Mr. Cellucci presented additional details of the proposed renovation of the police building, which was built in the mid-1950s. The building interior would be demolished, while the exterior of Carderock stone is generally in good condition and would be retained. He said that the roof is relatively new and its appearance is compatible with the zoo's design palette. Existing windows would be replaced; the proposed windows would use blast-proof glass and would have modern environmental performance, and a custom design for the mullions is being developed to convey the original architectural design intent. The proposed two-story addition at the rear would provide new vertical circulation and a code-compliant entrance to the lower level, with detailing to distinguish the addition from the original building. A one-story rear addition at the lower level would accommodate storage of small police vehicles, replacing a deteriorating wood shed. Daylight is not needed for the control center and some of the police program areas; these would be located on the lower level, which has limited exterior exposure and can be more easily secured.
Mr. Parker said that the landscape along the Olmsted Walk facade of the police building is being designed to relate better to the overall landscape character of Olmsted Walk, which serves as the circulation spine of the zoo. Additional groundcover and native shrubs would be added, along with a tree to reinforce the tree-lined character of Olmsted Walk. The landscape at the sides of the building would include existing canopy trees as well as lower shrubs, with trees added where gaps exist; the intention is to limit disturbance of these landscape areas during the building renovation.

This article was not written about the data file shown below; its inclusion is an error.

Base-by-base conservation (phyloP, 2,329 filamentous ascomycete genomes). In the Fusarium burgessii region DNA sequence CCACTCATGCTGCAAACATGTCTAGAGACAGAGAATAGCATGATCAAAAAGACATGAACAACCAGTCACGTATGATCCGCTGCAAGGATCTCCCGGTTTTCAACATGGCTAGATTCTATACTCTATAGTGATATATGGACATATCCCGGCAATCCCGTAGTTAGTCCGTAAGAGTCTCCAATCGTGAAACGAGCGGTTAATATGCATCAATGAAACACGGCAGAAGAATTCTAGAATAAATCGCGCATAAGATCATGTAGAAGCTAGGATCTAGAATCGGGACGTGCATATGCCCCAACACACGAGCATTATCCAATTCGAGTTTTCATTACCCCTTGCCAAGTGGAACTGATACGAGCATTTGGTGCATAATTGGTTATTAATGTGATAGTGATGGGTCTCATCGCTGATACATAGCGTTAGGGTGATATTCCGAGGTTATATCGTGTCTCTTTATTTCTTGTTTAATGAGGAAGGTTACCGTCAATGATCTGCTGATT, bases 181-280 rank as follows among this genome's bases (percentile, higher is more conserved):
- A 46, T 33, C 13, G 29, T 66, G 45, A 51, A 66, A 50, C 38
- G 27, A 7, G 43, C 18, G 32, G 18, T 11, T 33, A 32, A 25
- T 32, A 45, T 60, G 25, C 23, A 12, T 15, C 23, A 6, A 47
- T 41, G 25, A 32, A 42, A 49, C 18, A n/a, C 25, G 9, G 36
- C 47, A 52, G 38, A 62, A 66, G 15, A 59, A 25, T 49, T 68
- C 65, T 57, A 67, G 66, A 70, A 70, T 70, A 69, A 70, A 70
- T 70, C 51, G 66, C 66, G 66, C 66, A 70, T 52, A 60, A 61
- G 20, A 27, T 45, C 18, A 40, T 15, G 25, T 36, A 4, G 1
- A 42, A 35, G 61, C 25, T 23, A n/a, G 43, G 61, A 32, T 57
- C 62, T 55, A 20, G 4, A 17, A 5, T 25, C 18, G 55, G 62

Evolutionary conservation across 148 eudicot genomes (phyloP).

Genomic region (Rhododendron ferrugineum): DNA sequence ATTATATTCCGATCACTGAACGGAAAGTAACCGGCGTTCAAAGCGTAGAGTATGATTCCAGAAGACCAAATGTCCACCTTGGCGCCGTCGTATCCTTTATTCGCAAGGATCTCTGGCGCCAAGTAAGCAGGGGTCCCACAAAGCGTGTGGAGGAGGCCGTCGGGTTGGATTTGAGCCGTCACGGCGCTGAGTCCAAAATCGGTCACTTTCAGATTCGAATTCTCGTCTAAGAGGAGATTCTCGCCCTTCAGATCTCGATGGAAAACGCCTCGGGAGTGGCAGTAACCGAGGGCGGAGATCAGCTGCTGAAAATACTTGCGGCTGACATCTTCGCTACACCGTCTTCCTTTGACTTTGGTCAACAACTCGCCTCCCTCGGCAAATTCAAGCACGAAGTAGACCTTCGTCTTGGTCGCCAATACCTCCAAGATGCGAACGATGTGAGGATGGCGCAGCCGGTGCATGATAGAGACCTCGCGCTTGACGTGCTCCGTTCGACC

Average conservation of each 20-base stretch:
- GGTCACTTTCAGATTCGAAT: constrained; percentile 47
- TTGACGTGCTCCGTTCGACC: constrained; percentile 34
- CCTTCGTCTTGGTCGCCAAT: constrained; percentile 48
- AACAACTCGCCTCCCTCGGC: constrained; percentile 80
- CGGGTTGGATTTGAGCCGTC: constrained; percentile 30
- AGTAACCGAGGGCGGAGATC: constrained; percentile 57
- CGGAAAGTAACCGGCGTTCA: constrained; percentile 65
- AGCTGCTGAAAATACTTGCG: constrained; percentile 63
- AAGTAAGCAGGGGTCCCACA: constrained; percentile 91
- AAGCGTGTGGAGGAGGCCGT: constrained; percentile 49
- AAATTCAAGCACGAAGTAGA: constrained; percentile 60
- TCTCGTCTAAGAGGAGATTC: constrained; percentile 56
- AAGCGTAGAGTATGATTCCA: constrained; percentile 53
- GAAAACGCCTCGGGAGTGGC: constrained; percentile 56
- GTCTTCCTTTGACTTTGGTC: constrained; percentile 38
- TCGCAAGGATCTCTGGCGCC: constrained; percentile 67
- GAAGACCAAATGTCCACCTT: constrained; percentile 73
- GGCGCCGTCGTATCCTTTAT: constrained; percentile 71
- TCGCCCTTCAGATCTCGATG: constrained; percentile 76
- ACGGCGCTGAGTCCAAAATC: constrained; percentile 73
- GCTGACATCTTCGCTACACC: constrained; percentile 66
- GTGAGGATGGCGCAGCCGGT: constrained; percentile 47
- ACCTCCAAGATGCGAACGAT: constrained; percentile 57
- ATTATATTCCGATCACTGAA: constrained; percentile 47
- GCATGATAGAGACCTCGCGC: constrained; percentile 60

Mr. Cellucci presented the proposal for the retail and restroom building, indicating the gradually sloping topography that allows at-grade access to both the upper level along Olmsted Walk and the lower level at the rear. The proposed building would be located toward the eastern end of the site, allowing for a plaza on the west side between the new retail space and the existing Mane Restaurant. He said that the plaza would provide relief for the occasional congestion of visitors on Olmsted Walk, and outdoor seating and tables would be provided. Access to the plaza could also be limited to allow its use for semi-private events, and the large single volume of the retail space might also be used for special events or for activities related to the plaza. Additional outdoor seating on the north side of the Mane Restaurant would remain. The south edge of the plaza would provide views down to an existing play area at the rear of the site, which would remain, and the configuration of walks at the rear of the site would be simplified. He described the design intent for the retail space as a light, airy structure, consistent with other zoo buildings intended for visitor amenities; he emphasized the layered structure and the visual warmth of the wood, serving to highlight the retail function without relying on signage. A clerestory window would surround the retail space, giving a sense of uplift to the roof; fritting or other techniques are being studied to deter bird strikes against the glass. The lower portion of the facades would be stone resembling the color of Carderock stone used elsewhere at the zoo, and the entrances to the lower-level public restrooms would be at the rear. An interpretive program on environmental topics is being developed, with the possibility of the restrooms reusing rainwater from the roof as part of the zoo's stormwater management program. He emphasized that the massing of this building would reinforce the pattern of solids and voids along Olmsted Walk, continuing the scale of existing structures within the descending topography.